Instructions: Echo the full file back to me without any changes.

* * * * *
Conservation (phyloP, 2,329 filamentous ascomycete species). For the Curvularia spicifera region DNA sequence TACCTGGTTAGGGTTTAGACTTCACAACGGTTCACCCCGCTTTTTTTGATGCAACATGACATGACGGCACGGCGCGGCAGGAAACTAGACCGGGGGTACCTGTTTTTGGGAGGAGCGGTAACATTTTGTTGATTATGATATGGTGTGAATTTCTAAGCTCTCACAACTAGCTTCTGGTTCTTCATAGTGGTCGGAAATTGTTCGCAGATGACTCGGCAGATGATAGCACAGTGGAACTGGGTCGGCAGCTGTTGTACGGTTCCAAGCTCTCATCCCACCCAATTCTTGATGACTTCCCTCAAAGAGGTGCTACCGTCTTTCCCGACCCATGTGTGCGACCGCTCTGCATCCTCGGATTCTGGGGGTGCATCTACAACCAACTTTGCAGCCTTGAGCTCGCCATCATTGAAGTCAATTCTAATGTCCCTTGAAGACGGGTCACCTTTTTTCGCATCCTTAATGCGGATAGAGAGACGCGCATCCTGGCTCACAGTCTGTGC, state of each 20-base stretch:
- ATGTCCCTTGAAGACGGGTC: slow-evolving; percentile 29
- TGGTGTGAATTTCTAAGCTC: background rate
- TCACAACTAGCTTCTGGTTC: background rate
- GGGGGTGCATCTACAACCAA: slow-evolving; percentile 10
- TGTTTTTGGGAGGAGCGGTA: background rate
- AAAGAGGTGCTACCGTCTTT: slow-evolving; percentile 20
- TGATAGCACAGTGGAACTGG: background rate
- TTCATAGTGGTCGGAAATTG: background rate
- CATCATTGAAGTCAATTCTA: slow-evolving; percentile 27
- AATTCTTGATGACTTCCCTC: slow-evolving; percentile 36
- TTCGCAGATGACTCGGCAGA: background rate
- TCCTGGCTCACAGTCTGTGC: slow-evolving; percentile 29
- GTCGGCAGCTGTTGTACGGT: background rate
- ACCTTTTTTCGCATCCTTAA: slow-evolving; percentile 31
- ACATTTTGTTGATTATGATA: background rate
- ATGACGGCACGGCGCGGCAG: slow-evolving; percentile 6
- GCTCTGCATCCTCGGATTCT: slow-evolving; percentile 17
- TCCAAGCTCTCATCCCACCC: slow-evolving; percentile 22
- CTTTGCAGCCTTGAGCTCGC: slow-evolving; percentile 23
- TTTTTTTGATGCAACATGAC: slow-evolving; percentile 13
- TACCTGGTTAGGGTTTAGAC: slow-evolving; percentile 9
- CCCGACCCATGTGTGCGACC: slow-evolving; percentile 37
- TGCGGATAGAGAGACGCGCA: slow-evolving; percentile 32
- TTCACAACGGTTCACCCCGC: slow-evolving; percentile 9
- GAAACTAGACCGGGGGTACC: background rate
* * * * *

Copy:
Conservation (phyloP, 2,329 filamentous ascomycete species). For the Curvularia spicifera region DNA sequence TACCTGGTTAGGGTTTAGACTTCACAACGGTTCACCCCGCTTTTTTTGATGCAACATGACATGACGGCACGGCGCGGCAGGAAACTAGACCGGGGGTACCTGTTTTTGGGAGGAGCGGTAACATTTTGTTGATTATGATATGGTGTGAATTTCTAAGCTCTCACAACTAGCTTCTGGTTCTTCATAGTGGTCGGAAATTGTTCGCAGATGACTCGGCAGATGATAGCACAGTGGAACTGGGTCGGCAGCTGTTGTACGGTTCCAAGCTCTCATCCCACCCAATTCTTGATGACTTCCCTCAAAGAGGTGCTACCGTCTTTCCCGACCCATGTGTGCGACCGCTCTGCATCCTCGGATTCTGGGGGTGCATCTACAACCAACTTTGCAGCCTTGAGCTCGCCATCATTGAAGTCAATTCTAATGTCCCTTGAAGACGGGTCACCTTTTTTCGCATCCTTAATGCGGATAGAGAGACGCGCATCCTGGCTCACAGTCTGTGC, state of each 20-base stretch:
- ATGTCCCTTGAAGACGGGTC: slow-evolving; percentile 29
- TGGTGTGAATTTCTAAGCTC: background rate
- TCACAACTAGCTTCTGGTTC: background rate
- GGGGGTGCATCTACAACCAA: slow-evolving; percentile 10
- TGTTTTTGGGAGGAGCGGTA: background rate
- AAAGAGGTGCTACCGTCTTT: slow-evolving; percentile 20
- TGATAGCACAGTGGAACTGG: background rate
- TTCATAGTGGTCGGAAATTG: background rate
- CATCATTGAAGTCAATTCTA: slow-evolving; percentile 27
- AATTCTTGATGACTTCCCTC: slow-evolving; percentile 36
- TTCGCAGATGACTCGGCAGA: background rate
- TCCTGGCTCACAGTCTGTGC: slow-evolving; percentile 29
- GTCGGCAGCTGTTGTACGGT: background rate
- ACCTTTTTTCGCATCCTTAA: slow-evolving; percentile 31
- ACATTTTGTTGATTATGATA: background rate
- ATGACGGCACGGCGCGGCAG: slow-evolving; percentile 6
- GCTCTGCATCCTCGGATTCT: slow-evolving; percentile 17
- TCCAAGCTCTCATCCCACCC: slow-evolving; percentile 22
- CTTTGCAGCCTTGAGCTCGC: slow-evolving; percentile 23
- TTTTTTTGATGCAACATGAC: slow-evolving; percentile 13
- TACCTGGTTAGGGTTTAGAC: slow-evolving; percentile 9
- CCCGACCCATGTGTGCGACC: slow-evolving; percentile 37
- TGCGGATAGAGAGACGCGCA: slow-evolving; percentile 32
- TTCACAACGGTTCACCCCGC: slow-evolving; percentile 9
- GAAACTAGACCGGGGGTACC: background rate